Skip to content

Estate Planning Considerations for Couples With No Children

Estate Planning Considerations for Couples With No Children
Recently the Wall Street Journal published an article titled Estate Planning For Childless Couples, which outlined two important estate planning considerations for couples that do not have children: (1) distribution of the couple’s assets after death; and (2) naming someone other than one’s spouse to make health care and financial decisions if neither spouse is able to make such decisions.

Let’s start with the distribution of the couple’s assets. Last year I wrote about what happens to someone’s property in Illinois if he or she dies without a will. Let’s apply that to a hypothetical husband and wife with no children and no estate plan. If the husband dies first, Illinois law dictates that all of his assets pass to his surviving wife. At the death of the wife (assuming the wife has not remarried and has not had any children), the assets then pass to her siblings and parents. See the issue? In this example, only the wife’s family inherited from the couple due to the order of their deaths. The husband’s family received nothing. Many couples without children will set up an estate plan that allows the surviving spouse to use all of the couple’s assets, but at the death of the surviving spouse the remaining assets are split 50/50 between their families. Or, some prefer that a portion of their assets pass to friends or charity. All of this can be accomplished with proper estate planning.

The second consideration is naming a backup person – called a successor agent – to make health or financial decisions if neither spouse is capable of making such decisions. While one’s spouse is the obvious first choice to make health care and financial decisions, there are times when both spouses are unable to care for each other or even themselves. In this case, having designated ahead of time the person that is in charge of making all decisions greatly decreases the likelihood of a family dispute over who should make such decisions. A backup agent could be a family member or close friend. As the WSJ article notes, if there is not a trusted family member or close friend, then there are care organizations that are willing to serve as an agent. Regardless of who is named as successor agent, it is very important to have this Plan B in place.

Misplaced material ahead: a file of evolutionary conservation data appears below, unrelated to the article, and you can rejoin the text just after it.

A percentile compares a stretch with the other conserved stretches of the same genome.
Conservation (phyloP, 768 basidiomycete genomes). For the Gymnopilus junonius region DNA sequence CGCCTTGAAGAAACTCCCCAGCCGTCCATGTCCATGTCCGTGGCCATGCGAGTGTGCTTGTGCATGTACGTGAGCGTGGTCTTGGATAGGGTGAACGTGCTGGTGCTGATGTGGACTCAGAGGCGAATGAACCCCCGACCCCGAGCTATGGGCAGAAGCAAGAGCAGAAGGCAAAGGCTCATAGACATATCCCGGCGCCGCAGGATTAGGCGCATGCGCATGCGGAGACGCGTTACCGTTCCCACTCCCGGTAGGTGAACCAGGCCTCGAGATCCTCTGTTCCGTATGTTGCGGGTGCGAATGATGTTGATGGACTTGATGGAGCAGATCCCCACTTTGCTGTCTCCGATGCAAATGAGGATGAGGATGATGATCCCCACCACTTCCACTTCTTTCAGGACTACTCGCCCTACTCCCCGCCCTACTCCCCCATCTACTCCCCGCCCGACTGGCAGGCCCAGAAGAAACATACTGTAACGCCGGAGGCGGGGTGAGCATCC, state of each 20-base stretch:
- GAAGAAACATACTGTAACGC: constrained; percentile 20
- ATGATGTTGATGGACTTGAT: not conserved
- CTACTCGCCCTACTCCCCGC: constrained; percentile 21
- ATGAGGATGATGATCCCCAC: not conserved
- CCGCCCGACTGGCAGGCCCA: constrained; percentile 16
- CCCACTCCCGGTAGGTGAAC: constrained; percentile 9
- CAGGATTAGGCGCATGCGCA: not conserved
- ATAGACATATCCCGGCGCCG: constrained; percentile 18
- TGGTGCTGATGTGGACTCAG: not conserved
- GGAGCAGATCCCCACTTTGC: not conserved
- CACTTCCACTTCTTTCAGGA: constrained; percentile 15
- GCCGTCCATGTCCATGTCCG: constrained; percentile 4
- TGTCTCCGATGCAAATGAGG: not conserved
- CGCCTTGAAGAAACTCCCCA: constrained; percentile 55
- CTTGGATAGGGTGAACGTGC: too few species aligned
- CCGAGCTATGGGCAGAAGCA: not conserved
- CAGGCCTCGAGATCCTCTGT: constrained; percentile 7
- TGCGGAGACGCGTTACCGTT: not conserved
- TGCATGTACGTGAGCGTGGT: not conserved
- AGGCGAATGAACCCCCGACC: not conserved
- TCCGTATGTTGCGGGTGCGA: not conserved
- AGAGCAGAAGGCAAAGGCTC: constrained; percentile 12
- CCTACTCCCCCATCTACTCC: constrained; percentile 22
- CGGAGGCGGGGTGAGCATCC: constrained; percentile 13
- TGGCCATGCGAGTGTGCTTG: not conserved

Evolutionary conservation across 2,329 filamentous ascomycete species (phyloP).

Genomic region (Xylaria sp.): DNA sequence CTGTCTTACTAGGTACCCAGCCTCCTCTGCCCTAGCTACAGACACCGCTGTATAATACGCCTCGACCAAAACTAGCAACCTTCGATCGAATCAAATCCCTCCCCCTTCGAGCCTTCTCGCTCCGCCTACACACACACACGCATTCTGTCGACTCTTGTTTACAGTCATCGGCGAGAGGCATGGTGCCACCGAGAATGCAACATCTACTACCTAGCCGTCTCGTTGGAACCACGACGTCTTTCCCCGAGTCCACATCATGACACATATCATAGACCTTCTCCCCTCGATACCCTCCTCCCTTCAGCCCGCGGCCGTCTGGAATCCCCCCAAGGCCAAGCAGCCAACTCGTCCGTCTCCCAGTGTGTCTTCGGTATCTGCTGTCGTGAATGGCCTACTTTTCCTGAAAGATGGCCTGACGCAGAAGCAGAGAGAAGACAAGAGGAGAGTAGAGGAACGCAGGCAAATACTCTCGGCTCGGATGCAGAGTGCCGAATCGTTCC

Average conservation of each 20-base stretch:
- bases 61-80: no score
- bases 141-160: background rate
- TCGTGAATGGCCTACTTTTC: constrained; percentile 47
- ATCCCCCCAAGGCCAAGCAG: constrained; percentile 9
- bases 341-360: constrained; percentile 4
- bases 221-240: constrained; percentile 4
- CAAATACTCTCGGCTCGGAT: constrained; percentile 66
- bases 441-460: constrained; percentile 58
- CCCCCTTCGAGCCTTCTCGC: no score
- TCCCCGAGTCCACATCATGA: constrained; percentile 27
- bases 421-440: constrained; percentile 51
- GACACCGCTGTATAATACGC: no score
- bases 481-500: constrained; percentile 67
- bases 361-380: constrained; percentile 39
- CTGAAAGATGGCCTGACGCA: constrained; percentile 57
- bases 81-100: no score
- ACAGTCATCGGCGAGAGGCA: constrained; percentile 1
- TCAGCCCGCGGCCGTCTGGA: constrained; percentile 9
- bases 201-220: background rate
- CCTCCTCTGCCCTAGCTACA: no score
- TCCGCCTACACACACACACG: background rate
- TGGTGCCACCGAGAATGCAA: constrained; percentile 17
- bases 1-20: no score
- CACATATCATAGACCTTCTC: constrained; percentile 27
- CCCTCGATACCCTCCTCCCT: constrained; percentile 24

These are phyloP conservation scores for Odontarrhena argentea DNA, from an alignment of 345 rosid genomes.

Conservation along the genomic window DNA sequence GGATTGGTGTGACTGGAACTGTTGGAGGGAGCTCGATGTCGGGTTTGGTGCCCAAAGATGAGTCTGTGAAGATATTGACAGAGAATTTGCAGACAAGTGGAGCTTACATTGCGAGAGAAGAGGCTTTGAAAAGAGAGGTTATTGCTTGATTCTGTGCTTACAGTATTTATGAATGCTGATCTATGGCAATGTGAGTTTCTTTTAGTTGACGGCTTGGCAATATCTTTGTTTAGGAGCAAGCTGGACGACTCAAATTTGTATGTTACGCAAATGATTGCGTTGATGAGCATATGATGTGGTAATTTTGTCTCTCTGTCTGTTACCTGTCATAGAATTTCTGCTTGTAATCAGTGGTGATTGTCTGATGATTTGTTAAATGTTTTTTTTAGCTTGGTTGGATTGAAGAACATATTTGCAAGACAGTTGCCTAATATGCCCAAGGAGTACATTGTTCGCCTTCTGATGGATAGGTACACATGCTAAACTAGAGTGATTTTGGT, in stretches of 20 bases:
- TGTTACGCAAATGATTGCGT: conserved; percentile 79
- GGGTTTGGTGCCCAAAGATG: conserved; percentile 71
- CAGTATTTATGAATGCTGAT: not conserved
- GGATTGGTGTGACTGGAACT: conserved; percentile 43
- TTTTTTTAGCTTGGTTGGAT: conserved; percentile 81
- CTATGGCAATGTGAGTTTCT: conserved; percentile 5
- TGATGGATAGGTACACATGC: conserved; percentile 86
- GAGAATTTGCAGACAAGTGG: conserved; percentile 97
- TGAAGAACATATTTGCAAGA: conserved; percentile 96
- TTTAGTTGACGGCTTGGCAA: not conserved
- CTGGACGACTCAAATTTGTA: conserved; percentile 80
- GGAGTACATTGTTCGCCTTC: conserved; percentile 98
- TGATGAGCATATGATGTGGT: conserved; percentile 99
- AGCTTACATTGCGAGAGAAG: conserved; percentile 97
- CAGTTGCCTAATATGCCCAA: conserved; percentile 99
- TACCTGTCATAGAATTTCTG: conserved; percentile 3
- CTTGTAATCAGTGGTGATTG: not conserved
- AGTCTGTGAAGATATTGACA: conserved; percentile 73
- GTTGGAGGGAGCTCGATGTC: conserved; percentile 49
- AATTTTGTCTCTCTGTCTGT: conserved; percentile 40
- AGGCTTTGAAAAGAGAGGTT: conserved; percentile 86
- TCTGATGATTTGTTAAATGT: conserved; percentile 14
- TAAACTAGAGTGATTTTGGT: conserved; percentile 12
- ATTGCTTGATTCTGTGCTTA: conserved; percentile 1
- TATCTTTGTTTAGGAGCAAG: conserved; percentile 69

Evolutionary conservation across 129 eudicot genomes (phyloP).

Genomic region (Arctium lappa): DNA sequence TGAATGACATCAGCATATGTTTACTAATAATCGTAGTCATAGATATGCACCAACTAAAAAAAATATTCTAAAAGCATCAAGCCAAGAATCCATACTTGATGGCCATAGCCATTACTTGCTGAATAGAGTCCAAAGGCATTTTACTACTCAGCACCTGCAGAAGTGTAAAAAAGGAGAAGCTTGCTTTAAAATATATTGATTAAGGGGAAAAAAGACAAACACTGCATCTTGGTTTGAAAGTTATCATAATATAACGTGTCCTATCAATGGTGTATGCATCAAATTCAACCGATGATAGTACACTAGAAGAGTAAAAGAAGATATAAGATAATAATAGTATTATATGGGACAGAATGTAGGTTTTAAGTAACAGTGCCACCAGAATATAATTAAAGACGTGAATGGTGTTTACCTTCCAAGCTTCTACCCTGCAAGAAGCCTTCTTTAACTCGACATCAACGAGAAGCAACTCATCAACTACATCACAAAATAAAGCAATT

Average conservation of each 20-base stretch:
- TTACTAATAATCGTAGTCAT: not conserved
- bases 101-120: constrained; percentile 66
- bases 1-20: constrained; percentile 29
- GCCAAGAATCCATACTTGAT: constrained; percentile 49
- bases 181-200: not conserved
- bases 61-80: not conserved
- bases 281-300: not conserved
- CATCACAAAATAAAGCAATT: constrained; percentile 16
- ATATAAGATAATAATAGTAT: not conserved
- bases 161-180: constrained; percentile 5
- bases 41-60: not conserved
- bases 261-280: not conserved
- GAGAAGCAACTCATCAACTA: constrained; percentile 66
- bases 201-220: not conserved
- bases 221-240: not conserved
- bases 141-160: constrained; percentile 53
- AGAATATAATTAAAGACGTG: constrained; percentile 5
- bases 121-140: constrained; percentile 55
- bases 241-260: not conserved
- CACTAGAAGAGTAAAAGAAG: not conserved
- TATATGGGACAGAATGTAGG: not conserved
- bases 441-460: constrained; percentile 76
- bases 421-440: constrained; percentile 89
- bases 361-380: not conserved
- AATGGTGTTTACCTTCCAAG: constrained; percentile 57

Of course, there is always an alternative to setting up an estate plan: spend every penny before one’s death and leave nothing behind. Brilliant plan, so long as one can predict the exact date of his or her death, in which case I would suggest a lucrative career in the fortune telling business.